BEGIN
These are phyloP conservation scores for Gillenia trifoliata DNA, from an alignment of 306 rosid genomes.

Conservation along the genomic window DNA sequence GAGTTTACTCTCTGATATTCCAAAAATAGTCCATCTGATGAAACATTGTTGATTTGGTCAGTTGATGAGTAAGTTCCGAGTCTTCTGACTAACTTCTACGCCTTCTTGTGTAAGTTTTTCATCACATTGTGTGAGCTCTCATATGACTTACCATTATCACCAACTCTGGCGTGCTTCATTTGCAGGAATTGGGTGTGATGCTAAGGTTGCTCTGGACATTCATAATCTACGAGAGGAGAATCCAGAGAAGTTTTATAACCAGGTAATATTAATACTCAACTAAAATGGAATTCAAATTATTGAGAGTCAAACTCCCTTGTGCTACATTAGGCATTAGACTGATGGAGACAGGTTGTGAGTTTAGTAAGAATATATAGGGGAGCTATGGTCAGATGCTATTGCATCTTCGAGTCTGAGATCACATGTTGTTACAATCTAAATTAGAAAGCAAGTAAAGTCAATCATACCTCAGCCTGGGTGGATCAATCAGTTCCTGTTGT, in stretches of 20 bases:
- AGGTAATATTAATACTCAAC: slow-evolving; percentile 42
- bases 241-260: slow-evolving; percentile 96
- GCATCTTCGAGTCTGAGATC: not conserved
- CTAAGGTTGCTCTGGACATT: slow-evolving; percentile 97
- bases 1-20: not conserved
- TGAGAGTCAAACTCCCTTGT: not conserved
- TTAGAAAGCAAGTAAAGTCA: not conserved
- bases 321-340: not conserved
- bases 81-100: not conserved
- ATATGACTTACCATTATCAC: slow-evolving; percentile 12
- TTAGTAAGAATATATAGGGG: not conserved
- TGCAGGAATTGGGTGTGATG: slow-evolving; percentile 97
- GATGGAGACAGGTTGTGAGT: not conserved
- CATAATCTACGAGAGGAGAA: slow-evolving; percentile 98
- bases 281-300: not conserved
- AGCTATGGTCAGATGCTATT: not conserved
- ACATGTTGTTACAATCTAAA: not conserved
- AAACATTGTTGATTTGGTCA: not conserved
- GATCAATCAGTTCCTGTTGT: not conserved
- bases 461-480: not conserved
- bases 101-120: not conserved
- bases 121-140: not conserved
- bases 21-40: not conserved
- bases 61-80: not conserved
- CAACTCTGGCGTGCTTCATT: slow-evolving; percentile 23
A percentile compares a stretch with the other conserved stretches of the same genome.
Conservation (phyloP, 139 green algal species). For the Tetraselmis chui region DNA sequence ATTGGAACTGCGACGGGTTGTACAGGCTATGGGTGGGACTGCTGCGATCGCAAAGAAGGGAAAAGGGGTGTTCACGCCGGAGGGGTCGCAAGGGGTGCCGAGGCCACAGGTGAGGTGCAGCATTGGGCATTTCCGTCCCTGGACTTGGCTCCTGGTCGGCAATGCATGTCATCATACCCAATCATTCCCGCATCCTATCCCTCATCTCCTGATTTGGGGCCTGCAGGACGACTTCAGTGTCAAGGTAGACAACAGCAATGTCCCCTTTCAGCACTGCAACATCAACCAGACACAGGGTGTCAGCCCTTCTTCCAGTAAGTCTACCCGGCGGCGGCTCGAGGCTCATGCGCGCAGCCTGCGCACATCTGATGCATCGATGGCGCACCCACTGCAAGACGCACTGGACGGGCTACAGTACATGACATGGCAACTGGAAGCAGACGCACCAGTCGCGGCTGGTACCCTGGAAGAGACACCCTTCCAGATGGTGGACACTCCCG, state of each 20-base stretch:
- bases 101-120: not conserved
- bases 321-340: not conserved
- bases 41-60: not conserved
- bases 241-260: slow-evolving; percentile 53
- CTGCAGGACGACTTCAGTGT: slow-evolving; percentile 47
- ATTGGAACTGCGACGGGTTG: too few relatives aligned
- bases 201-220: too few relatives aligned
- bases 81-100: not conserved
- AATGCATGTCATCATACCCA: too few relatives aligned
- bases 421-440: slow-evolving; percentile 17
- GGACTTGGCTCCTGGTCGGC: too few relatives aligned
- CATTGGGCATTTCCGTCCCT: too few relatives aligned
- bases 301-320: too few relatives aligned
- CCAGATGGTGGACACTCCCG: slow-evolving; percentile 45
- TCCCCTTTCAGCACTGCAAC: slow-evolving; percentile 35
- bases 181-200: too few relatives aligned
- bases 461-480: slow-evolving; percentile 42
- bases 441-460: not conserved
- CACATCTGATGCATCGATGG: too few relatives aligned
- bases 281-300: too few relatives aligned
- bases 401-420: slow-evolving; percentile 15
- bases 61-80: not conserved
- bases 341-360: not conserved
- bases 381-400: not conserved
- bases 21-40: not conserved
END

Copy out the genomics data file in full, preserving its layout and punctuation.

These are phyloP conservation scores for Gillenia trifoliata DNA, from an alignment of 306 rosid genomes.

Conservation along the genomic window DNA sequence GAGTTTACTCTCTGATATTCCAAAAATAGTCCATCTGATGAAACATTGTTGATTTGGTCAGTTGATGAGTAAGTTCCGAGTCTTCTGACTAACTTCTACGCCTTCTTGTGTAAGTTTTTCATCACATTGTGTGAGCTCTCATATGACTTACCATTATCACCAACTCTGGCGTGCTTCATTTGCAGGAATTGGGTGTGATGCTAAGGTTGCTCTGGACATTCATAATCTACGAGAGGAGAATCCAGAGAAGTTTTATAACCAGGTAATATTAATACTCAACTAAAATGGAATTCAAATTATTGAGAGTCAAACTCCCTTGTGCTACATTAGGCATTAGACTGATGGAGACAGGTTGTGAGTTTAGTAAGAATATATAGGGGAGCTATGGTCAGATGCTATTGCATCTTCGAGTCTGAGATCACATGTTGTTACAATCTAAATTAGAAAGCAAGTAAAGTCAATCATACCTCAGCCTGGGTGGATCAATCAGTTCCTGTTGT, in stretches of 20 bases:
- AGGTAATATTAATACTCAAC: slow-evolving; percentile 42
- bases 241-260: slow-evolving; percentile 96
- GCATCTTCGAGTCTGAGATC: not conserved
- CTAAGGTTGCTCTGGACATT: slow-evolving; percentile 97
- bases 1-20: not conserved
- TGAGAGTCAAACTCCCTTGT: not conserved
- TTAGAAAGCAAGTAAAGTCA: not conserved
- bases 321-340: not conserved
- bases 81-100: not conserved
- ATATGACTTACCATTATCAC: slow-evolving; percentile 12
- TTAGTAAGAATATATAGGGG: not conserved
- TGCAGGAATTGGGTGTGATG: slow-evolving; percentile 97
- GATGGAGACAGGTTGTGAGT: not conserved
- CATAATCTACGAGAGGAGAA: slow-evolving; percentile 98
- bases 281-300: not conserved
- AGCTATGGTCAGATGCTATT: not conserved
- ACATGTTGTTACAATCTAAA: not conserved
- AAACATTGTTGATTTGGTCA: not conserved
- GATCAATCAGTTCCTGTTGT: not conserved
- bases 461-480: not conserved
- bases 101-120: not conserved
- bases 121-140: not conserved
- bases 21-40: not conserved
- bases 61-80: not conserved
- CAACTCTGGCGTGCTTCATT: slow-evolving; percentile 23
A percentile compares a stretch with the other conserved stretches of the same genome.
Conservation (phyloP, 139 green algal species). For the Tetraselmis chui region DNA sequence ATTGGAACTGCGACGGGTTGTACAGGCTATGGGTGGGACTGCTGCGATCGCAAAGAAGGGAAAAGGGGTGTTCACGCCGGAGGGGTCGCAAGGGGTGCCGAGGCCACAGGTGAGGTGCAGCATTGGGCATTTCCGTCCCTGGACTTGGCTCCTGGTCGGCAATGCATGTCATCATACCCAATCATTCCCGCATCCTATCCCTCATCTCCTGATTTGGGGCCTGCAGGACGACTTCAGTGTCAAGGTAGACAACAGCAATGTCCCCTTTCAGCACTGCAACATCAACCAGACACAGGGTGTCAGCCCTTCTTCCAGTAAGTCTACCCGGCGGCGGCTCGAGGCTCATGCGCGCAGCCTGCGCACATCTGATGCATCGATGGCGCACCCACTGCAAGACGCACTGGACGGGCTACAGTACATGACATGGCAACTGGAAGCAGACGCACCAGTCGCGGCTGGTACCCTGGAAGAGACACCCTTCCAGATGGTGGACACTCCCG, state of each 20-base stretch:
- bases 101-120: not conserved
- bases 321-340: not conserved
- bases 41-60: not conserved
- bases 241-260: slow-evolving; percentile 53
- CTGCAGGACGACTTCAGTGT: slow-evolving; percentile 47
- ATTGGAACTGCGACGGGTTG: too few relatives aligned
- bases 201-220: too few relatives aligned
- bases 81-100: not conserved
- AATGCATGTCATCATACCCA: too few relatives aligned
- bases 421-440: slow-evolving; percentile 17
- GGACTTGGCTCCTGGTCGGC: too few relatives aligned
- CATTGGGCATTTCCGTCCCT: too few relatives aligned
- bases 301-320: too few relatives aligned
- CCAGATGGTGGACACTCCCG: slow-evolving; percentile 45
- TCCCCTTTCAGCACTGCAAC: slow-evolving; percentile 35
- bases 181-200: too few relatives aligned
- bases 461-480: slow-evolving; percentile 42
- bases 441-460: not conserved
- CACATCTGATGCATCGATGG: too few relatives aligned
- bases 281-300: too few relatives aligned
- bases 401-420: slow-evolving; percentile 15
- bases 61-80: not conserved
- bases 341-360: not conserved
- bases 381-400: not conserved
- bases 21-40: not conserved